If you’ve just started your first job, among the first challenges you’ll face is deciding on a super fund. You’ll usually get 60 days to make a choice, after which your employer will just use its default super fund to pay your super into. To avoid this, you might find yourself asking, how does one choose a superannuation fund in Australia? You can think of a super fund as a place to store and accumulate the contributions from your employer, which you withdraw when you retire. Most Aussie super funds operate on this principle. Some may offer defined benefits, so their value is based on a pre-fixed formula rather than on investment returns.
What are the different types of super funds available?
You can receive employer super contributions in a super fund managed either by your employer, an industry association, a financial institution, or yourself. For instance, someone working for the Australian federal government could choose to receive their super contributions in a public sector fund. The following are the types of super funds available to different Aussie employees:
- Retail super funds are for everyone and are managed by profit-making financial institutions.
- Self-managed super funds are for those who prefer directly handling their investments and are best handled with financial advisor help.
- Industry super funds are often restricted to those employees in a specific industry and are managed by non-profit organisations.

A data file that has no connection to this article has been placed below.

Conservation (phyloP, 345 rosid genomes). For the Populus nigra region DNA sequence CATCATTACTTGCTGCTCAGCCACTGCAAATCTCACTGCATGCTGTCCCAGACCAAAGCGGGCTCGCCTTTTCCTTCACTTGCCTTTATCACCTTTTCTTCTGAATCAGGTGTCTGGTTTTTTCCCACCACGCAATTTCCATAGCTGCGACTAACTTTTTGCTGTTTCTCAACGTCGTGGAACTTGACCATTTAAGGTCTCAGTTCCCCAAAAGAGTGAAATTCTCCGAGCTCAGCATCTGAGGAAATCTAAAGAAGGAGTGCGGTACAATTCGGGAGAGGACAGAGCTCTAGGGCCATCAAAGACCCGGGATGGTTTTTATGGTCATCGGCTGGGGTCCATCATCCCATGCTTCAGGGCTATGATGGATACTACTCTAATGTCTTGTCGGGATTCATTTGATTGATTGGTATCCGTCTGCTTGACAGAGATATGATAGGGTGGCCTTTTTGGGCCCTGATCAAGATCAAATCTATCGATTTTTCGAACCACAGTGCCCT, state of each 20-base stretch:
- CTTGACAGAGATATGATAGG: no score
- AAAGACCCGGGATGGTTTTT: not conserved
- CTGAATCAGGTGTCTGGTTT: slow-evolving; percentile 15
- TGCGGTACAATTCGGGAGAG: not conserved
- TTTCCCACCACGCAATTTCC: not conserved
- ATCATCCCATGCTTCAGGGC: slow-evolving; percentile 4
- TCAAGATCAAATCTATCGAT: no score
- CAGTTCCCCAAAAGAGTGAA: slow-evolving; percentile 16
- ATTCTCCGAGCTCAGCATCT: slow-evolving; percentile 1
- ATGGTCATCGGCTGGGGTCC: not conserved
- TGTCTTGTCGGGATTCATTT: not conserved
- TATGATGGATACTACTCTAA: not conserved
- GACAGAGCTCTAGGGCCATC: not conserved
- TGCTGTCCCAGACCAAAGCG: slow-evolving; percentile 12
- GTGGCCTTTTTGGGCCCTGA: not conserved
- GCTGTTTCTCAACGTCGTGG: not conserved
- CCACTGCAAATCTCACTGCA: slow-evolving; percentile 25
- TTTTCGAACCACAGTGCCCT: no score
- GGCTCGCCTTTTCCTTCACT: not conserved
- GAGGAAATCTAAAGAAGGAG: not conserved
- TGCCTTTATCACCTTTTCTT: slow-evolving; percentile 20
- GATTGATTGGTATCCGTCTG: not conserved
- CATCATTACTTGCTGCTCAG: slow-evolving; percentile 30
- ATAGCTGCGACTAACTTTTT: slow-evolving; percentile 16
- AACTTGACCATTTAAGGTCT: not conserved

- Public sector super funds are solely for public servants or those who work in the public sector and are managed by government departments.
- Corporate super funds are instituted by companies for their employees.
In addition to these funds, there are eligible rollover funds. These funds are meant for members who have a low super balance but have exited other super funds, possibly due to not receiving any employer contributions.
Some super funds may also let you decide how you want to invest your super and what kind of assets are purchased with your contributions. For instance, you could choose a high growth option and invest all your super in stocks or property. Alternative, you could go for a mixed investment and put some of your money in an interest-paying cash deposit. There has been a growth in the popularity of ethical super funds which make investment choices for the betterment of the planet. You should gauge the super fund’s performance as well as other criteria before making your choice. If you don’t choose a super fund, you have less control over how your money is invested without switching funds.
How do I choose between two super funds?
Choosing a super fund is often the first step in planning your retirement. You may already have a few ideas about the things you’d like to do once retired like travelling, and you’ll need enough money to do so. Therefore you need to choose a super fund that will give you the financial support you need when you reach that stage. You should thoroughly evaluate each super fund and compare:
- The fees charged for administration, investment, rollovers, and switching to another super fund.
- The investment options available to you, the risks of investing in certain assets, and the performance of comparable investments at least over the past five years.
- The insurance options offered by the super fund and the premiums charged. You should look for life insurance, disability insurance, and income protection. You should also decide whether you want this included or if you’ll source insurance elsewhere.
- The service options available like financial advice and contribution splitting, and any additional fees charged for these.
You can compare various super products to find a fund that suits your needs. You may want a fund that grows your super significantly, allows convenient access to funds and has low fees. While you can choose to switch to a better performing or cheaper super fund later, you can also save on fees by picking a suitable super fund right from the start.